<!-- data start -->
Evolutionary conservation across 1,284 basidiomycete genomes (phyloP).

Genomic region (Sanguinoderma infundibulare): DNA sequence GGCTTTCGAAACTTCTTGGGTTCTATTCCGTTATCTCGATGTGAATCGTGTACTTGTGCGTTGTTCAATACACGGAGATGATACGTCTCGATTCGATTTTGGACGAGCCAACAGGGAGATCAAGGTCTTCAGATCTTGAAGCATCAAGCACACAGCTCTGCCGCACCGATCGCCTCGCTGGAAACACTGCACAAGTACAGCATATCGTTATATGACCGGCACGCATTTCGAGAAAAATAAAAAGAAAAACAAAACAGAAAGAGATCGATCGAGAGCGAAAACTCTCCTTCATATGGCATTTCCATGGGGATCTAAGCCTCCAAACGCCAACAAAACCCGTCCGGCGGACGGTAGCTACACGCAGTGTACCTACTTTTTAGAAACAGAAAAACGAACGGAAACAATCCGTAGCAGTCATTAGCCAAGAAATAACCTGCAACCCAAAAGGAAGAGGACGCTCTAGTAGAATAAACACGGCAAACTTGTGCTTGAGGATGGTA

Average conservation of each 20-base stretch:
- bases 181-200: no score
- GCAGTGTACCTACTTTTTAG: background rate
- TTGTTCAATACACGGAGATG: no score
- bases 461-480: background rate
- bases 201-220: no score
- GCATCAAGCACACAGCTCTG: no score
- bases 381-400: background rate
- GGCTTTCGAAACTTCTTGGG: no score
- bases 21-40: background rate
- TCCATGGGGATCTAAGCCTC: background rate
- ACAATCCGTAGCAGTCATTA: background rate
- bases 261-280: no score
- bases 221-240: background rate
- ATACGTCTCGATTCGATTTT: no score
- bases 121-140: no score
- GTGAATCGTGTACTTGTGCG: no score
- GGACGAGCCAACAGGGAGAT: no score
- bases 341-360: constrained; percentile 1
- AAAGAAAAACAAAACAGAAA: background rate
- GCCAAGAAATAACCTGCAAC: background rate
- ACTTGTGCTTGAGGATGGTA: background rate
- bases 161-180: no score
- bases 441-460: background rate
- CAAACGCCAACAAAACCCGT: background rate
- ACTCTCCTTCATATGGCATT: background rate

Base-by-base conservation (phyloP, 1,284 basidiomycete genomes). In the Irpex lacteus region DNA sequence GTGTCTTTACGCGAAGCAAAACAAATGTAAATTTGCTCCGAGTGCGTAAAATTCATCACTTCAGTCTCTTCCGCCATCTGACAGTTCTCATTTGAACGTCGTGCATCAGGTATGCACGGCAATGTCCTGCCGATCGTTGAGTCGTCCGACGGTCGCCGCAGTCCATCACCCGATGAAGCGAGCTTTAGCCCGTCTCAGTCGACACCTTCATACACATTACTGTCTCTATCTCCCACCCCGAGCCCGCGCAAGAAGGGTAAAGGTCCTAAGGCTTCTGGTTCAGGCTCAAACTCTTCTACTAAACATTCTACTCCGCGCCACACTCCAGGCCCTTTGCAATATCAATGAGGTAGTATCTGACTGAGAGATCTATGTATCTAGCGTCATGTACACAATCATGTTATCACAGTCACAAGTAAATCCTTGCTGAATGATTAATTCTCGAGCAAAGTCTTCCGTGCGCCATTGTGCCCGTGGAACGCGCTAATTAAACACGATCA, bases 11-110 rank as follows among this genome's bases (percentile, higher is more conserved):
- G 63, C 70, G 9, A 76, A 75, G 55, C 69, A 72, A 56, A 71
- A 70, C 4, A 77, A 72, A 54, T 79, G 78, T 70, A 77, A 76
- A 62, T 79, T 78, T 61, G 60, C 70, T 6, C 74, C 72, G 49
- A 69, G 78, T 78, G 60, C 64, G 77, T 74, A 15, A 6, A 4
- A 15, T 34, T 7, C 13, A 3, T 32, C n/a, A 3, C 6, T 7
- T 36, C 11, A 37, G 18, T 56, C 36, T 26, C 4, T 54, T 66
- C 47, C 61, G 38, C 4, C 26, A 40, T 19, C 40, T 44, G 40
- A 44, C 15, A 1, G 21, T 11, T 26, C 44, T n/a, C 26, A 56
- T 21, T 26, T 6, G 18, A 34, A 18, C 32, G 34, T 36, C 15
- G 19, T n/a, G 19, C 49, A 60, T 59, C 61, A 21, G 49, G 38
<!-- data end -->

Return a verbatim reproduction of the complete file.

Evolutionary conservation across 1,284 basidiomycete genomes (phyloP).

Genomic region (Sanguinoderma infundibulare): DNA sequence GGCTTTCGAAACTTCTTGGGTTCTATTCCGTTATCTCGATGTGAATCGTGTACTTGTGCGTTGTTCAATACACGGAGATGATACGTCTCGATTCGATTTTGGACGAGCCAACAGGGAGATCAAGGTCTTCAGATCTTGAAGCATCAAGCACACAGCTCTGCCGCACCGATCGCCTCGCTGGAAACACTGCACAAGTACAGCATATCGTTATATGACCGGCACGCATTTCGAGAAAAATAAAAAGAAAAACAAAACAGAAAGAGATCGATCGAGAGCGAAAACTCTCCTTCATATGGCATTTCCATGGGGATCTAAGCCTCCAAACGCCAACAAAACCCGTCCGGCGGACGGTAGCTACACGCAGTGTACCTACTTTTTAGAAACAGAAAAACGAACGGAAACAATCCGTAGCAGTCATTAGCCAAGAAATAACCTGCAACCCAAAAGGAAGAGGACGCTCTAGTAGAATAAACACGGCAAACTTGTGCTTGAGGATGGTA

Average conservation of each 20-base stretch:
- bases 181-200: no score
- GCAGTGTACCTACTTTTTAG: background rate
- TTGTTCAATACACGGAGATG: no score
- bases 461-480: background rate
- bases 201-220: no score
- GCATCAAGCACACAGCTCTG: no score
- bases 381-400: background rate
- GGCTTTCGAAACTTCTTGGG: no score
- bases 21-40: background rate
- TCCATGGGGATCTAAGCCTC: background rate
- ACAATCCGTAGCAGTCATTA: background rate
- bases 261-280: no score
- bases 221-240: background rate
- ATACGTCTCGATTCGATTTT: no score
- bases 121-140: no score
- GTGAATCGTGTACTTGTGCG: no score
- GGACGAGCCAACAGGGAGAT: no score
- bases 341-360: constrained; percentile 1
- AAAGAAAAACAAAACAGAAA: background rate
- GCCAAGAAATAACCTGCAAC: background rate
- ACTTGTGCTTGAGGATGGTA: background rate
- bases 161-180: no score
- bases 441-460: background rate
- CAAACGCCAACAAAACCCGT: background rate
- ACTCTCCTTCATATGGCATT: background rate

Base-by-base conservation (phyloP, 1,284 basidiomycete genomes). In the Irpex lacteus region DNA sequence GTGTCTTTACGCGAAGCAAAACAAATGTAAATTTGCTCCGAGTGCGTAAAATTCATCACTTCAGTCTCTTCCGCCATCTGACAGTTCTCATTTGAACGTCGTGCATCAGGTATGCACGGCAATGTCCTGCCGATCGTTGAGTCGTCCGACGGTCGCCGCAGTCCATCACCCGATGAAGCGAGCTTTAGCCCGTCTCAGTCGACACCTTCATACACATTACTGTCTCTATCTCCCACCCCGAGCCCGCGCAAGAAGGGTAAAGGTCCTAAGGCTTCTGGTTCAGGCTCAAACTCTTCTACTAAACATTCTACTCCGCGCCACACTCCAGGCCCTTTGCAATATCAATGAGGTAGTATCTGACTGAGAGATCTATGTATCTAGCGTCATGTACACAATCATGTTATCACAGTCACAAGTAAATCCTTGCTGAATGATTAATTCTCGAGCAAAGTCTTCCGTGCGCCATTGTGCCCGTGGAACGCGCTAATTAAACACGATCA, bases 11-110 rank as follows among this genome's bases (percentile, higher is more conserved):
- G 63, C 70, G 9, A 76, A 75, G 55, C 69, A 72, A 56, A 71
- A 70, C 4, A 77, A 72, A 54, T 79, G 78, T 70, A 77, A 76
- A 62, T 79, T 78, T 61, G 60, C 70, T 6, C 74, C 72, G 49
- A 69, G 78, T 78, G 60, C 64, G 77, T 74, A 15, A 6, A 4
- A 15, T 34, T 7, C 13, A 3, T 32, C n/a, A 3, C 6, T 7
- T 36, C 11, A 37, G 18, T 56, C 36, T 26, C 4, T 54, T 66
- C 47, C 61, G 38, C 4, C 26, A 40, T 19, C 40, T 44, G 40
- A 44, C 15, A 1, G 21, T 11, T 26, C 44, T n/a, C 26, A 56
- T 21, T 26, T 6, G 18, A 34, A 18, C 32, G 34, T 36, C 15
- G 19, T n/a, G 19, C 49, A 60, T 59, C 61, A 21, G 49, G 38